AgRx is a supplier of organic and traditional crop protection and nutrient products. They store their various fluids, fertilizers, and other products in large tanks all over their facilities. Valarm provides AgRx with remote tank monitoring solutions that include a real-time, web-based dashboard with current status of their tanks. This write-up focuses on pulse radar level sensors that were deployed on tanks and connect to the cloud via standard Power over Ethernet (PoE). These pulse radar transmitters are deployed on specific tanks while others tanks use ultrasonic / sonar fluid level sensors.
- Solar-powered + WiFi remote tank monitoring with ultrasonic depth sensors
- Wireless remote oil tank monitoring in a shed with standard 100V mains power
- Web dashboards for monitoring tank levels on any device with a web browser
When you’ve got a tank of material that foams, like sulfuric acid, then a standard ultrasonic or sonar depth sensor won’t cut it since it won’t give you a very accurate tank level reading. In these situations you’ll want to use a pulse radar level sensor, like the Flowline LR20 seen on the right.
This is a 26GHz pulse radar level transmitter that outputs a 4-20mA signal that is read by a Valarm compatible 4-20mA sensor adapter. The 4-20mA sensor adapter is connected to a sensor hub / connector device that sends the sensor data to Valarm Tools Cloud via any internet connection like WiFi, ethernet, satellite, or GSM cell network. Specifically, this radar sensor model provides level measurements up to 30 meters / 98.4 feet. These rugged level sensors are applicable for monitoring challenging conditions like those with condensation, vapor, foaming, corrosive media, installation in a flange fitting, agitation, high pressure or temperature. In the photo at the top of this page you see a Valarm unit monitoring a tank of sulphuric acid with 1 of these radar based level sensors on AgRx facilities.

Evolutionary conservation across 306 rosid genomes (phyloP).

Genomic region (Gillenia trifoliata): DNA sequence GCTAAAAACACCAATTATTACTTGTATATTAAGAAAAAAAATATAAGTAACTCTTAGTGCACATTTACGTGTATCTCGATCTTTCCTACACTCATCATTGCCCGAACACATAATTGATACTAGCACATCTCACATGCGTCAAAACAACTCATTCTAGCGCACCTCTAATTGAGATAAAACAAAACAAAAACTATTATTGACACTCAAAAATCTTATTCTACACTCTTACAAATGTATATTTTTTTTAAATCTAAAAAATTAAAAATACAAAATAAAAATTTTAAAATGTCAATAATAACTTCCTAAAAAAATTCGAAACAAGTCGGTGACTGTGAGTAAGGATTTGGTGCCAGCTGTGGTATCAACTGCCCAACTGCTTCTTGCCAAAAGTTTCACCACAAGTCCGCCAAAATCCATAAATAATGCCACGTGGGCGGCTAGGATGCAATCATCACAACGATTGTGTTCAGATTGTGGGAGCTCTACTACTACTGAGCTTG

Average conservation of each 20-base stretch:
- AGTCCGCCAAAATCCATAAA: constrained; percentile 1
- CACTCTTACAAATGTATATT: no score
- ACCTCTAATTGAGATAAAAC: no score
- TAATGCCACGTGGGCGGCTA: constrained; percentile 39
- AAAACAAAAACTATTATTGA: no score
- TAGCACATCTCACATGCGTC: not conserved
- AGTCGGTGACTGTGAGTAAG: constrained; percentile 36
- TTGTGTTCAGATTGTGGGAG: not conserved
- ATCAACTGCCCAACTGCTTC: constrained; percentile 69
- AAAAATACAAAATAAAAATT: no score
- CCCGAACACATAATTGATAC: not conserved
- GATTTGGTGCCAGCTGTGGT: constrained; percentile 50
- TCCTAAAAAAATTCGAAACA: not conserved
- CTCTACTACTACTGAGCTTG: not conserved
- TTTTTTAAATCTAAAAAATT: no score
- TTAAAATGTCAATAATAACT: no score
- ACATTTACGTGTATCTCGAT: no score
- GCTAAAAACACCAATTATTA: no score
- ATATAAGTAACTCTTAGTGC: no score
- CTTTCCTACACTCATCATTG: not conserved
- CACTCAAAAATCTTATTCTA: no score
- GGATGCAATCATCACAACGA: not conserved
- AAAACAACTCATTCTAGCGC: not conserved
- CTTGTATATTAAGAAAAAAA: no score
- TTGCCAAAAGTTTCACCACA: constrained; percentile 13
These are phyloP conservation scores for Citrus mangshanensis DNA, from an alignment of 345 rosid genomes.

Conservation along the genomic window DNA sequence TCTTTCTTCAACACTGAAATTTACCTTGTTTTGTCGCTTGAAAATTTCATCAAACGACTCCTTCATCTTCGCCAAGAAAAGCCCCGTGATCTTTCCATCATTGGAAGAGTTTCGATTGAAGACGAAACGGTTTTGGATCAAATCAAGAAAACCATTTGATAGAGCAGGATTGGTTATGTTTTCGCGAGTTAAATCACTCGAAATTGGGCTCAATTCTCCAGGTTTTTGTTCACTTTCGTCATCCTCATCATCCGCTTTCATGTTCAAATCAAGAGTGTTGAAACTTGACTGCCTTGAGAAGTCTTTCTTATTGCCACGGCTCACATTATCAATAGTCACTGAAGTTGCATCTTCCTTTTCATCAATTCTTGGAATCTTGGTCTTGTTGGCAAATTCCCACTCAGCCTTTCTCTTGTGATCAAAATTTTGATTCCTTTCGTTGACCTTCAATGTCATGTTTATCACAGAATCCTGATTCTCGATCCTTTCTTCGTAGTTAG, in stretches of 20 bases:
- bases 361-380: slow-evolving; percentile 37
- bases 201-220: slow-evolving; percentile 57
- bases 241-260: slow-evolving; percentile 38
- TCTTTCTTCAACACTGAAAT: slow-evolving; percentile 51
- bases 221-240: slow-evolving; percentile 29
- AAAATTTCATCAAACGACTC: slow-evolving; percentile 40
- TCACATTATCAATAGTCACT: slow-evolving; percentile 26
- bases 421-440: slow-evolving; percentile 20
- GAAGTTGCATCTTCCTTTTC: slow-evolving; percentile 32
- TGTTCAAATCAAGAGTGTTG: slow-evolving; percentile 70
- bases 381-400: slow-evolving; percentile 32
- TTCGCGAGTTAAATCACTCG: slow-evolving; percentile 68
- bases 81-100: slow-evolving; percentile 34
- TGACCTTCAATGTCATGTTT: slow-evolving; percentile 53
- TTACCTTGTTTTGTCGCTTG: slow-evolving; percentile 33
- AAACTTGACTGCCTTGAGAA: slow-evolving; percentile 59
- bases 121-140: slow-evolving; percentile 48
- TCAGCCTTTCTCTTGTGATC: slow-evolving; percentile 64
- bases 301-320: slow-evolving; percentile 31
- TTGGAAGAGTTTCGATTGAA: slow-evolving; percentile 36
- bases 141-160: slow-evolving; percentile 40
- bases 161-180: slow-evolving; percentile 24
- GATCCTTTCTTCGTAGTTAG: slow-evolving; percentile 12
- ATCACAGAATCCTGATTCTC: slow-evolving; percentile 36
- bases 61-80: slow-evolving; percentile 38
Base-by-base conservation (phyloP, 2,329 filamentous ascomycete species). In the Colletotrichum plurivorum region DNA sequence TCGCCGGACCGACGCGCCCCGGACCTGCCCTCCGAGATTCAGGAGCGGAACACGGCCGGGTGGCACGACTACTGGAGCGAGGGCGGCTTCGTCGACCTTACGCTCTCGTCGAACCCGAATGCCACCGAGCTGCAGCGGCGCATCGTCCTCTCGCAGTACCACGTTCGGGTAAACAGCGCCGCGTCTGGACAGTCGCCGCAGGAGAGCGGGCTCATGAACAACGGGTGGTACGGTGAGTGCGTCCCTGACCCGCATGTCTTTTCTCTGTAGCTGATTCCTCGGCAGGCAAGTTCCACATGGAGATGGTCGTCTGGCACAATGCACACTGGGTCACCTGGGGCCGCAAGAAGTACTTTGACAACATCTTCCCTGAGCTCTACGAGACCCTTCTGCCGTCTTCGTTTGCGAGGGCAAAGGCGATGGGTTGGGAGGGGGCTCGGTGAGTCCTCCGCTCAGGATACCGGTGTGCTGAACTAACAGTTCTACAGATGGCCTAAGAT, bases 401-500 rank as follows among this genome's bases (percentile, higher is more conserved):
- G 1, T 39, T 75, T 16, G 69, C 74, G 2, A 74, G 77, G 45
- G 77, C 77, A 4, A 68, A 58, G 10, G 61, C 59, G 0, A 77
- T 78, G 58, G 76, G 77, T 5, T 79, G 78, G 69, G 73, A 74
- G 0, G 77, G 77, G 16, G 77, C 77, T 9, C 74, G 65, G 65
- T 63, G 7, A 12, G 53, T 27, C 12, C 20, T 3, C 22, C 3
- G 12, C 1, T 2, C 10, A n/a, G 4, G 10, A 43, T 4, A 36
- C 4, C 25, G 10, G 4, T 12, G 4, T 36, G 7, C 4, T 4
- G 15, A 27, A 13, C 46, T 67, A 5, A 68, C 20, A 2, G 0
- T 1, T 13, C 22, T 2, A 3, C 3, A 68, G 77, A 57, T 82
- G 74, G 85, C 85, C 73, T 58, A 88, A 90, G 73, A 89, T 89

These radar level sensors are deployed at the tank farm next to a shack / shed where the customer already has a live internet connection. We took advantage of this since Valarm’s open, flexible solutions let you configure the most cost-effective, easy, and rapidly deployable solution for each of your particular scenarios.
In this case we extended the 4-20mA sensor cables with standard outdoor, weatherproof Cat5 cable and ran all of the sensors into the Valarm monitoring box you see in the picture on the right. Additionally, we ran Ethernet cables into the box to connect the internet to the Ethernet sensor hubs that also connect to the 4-20mA sensor adapters then send the tank level sensor data to Valarm Tools Cloud.
We used PoE (Power over Ethernet) cable to power the components in the Valarm monitoring unit so inside box on the right you’ll see multiple pieces of the same key components for this remote tank telemetry installation:
- Radar pulse based level sensors are more expensive than ultrasonic sonar level sensors, although the radar sensors are much needed in specific scenarios like foaming contents.
- We heard some scary stories about sulfuric acid burns where it had entirely eaten people’s clothes in some cases, so we didn’t dance or play on top of that tank.
- Sometimes wired, ethernet internet connections are the most appropriate for Industrial IoT solutions! In certain scenarios and applications they can be easier, more cost-effective and reliable just as they were in this customer’s remote tank telemetry deployment.
Have a look at our Customer Stories Page for more on Valarm remote monitoring and sensor solutions.
Also see our Web Dashboards Page that shows configurable webpages with customer logos where clients can view their latest Industrial IoT information on a phone, tablet, or any other device with a web browser.
Now you know all about how easy and affordable it is for you and your team to remotely monitor tank levels. You can also use ultrasonic, radar, and other non-contact level sensors to monitor flooding and water levels for early warning systems.
Please don’t hesitate to contact us at Info@Valarm.net if you’ve got any questions.